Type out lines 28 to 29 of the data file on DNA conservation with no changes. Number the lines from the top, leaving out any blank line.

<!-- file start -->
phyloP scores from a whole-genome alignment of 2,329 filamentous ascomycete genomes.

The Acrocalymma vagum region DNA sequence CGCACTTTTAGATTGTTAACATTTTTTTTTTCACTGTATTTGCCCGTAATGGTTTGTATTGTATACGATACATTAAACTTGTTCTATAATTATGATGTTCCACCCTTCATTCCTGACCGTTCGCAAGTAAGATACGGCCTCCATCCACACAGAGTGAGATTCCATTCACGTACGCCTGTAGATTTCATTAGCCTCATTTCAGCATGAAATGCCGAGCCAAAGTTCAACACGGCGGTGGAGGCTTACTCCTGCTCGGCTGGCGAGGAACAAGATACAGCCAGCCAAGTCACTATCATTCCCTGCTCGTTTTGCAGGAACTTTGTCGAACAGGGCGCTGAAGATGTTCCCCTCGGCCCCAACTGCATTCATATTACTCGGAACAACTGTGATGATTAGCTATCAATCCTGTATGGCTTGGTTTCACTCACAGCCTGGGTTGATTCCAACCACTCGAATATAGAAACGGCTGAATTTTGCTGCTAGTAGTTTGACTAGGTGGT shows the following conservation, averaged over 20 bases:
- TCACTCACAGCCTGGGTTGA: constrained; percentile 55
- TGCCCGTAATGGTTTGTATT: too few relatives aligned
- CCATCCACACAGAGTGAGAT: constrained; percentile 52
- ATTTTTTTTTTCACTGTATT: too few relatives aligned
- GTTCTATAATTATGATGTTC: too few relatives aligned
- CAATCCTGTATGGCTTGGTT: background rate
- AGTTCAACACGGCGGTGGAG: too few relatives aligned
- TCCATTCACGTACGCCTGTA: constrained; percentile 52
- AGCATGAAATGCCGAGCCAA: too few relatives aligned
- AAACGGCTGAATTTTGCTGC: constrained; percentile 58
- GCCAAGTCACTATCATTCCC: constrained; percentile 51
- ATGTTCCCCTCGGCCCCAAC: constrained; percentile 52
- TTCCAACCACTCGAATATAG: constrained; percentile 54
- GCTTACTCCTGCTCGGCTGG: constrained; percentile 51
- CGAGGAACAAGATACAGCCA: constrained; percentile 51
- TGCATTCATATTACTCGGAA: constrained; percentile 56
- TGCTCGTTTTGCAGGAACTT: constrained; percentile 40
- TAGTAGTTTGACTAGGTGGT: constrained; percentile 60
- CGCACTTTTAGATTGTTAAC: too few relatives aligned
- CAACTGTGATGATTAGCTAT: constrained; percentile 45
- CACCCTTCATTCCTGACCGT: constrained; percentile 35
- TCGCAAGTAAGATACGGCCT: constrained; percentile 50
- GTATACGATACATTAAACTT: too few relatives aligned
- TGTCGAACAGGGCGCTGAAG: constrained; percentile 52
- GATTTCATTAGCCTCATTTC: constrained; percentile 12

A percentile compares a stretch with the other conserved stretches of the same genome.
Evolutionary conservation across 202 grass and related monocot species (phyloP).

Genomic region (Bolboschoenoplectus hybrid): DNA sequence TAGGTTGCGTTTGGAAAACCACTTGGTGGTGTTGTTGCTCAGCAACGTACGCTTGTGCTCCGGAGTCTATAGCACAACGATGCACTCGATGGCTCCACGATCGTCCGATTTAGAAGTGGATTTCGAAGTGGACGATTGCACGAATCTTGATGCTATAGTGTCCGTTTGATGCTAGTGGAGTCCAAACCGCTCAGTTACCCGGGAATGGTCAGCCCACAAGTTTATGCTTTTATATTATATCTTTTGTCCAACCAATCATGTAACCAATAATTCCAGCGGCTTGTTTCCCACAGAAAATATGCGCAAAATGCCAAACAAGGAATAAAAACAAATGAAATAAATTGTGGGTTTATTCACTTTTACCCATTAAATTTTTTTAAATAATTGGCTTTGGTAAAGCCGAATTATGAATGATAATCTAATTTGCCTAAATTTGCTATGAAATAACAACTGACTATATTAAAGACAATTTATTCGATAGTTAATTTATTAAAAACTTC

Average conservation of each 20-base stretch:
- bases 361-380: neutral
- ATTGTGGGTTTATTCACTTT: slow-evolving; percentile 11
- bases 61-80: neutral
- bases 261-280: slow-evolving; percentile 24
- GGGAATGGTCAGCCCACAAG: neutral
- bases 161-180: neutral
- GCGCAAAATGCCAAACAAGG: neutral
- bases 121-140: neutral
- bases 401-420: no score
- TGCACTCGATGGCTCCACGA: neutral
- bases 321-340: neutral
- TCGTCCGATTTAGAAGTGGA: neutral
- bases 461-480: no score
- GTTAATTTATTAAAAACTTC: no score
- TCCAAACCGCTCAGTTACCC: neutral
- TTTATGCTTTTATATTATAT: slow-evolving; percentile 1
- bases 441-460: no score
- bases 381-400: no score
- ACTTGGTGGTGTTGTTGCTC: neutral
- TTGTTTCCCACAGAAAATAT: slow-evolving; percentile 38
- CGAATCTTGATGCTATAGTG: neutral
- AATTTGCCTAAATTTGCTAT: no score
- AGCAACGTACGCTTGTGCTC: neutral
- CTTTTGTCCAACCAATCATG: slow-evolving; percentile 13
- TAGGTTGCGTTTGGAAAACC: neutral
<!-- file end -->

A percentile compares a stretch with the other conserved stretches of the same genome.
Evolutionary conservation across 202 grass and related monocot species (phyloP).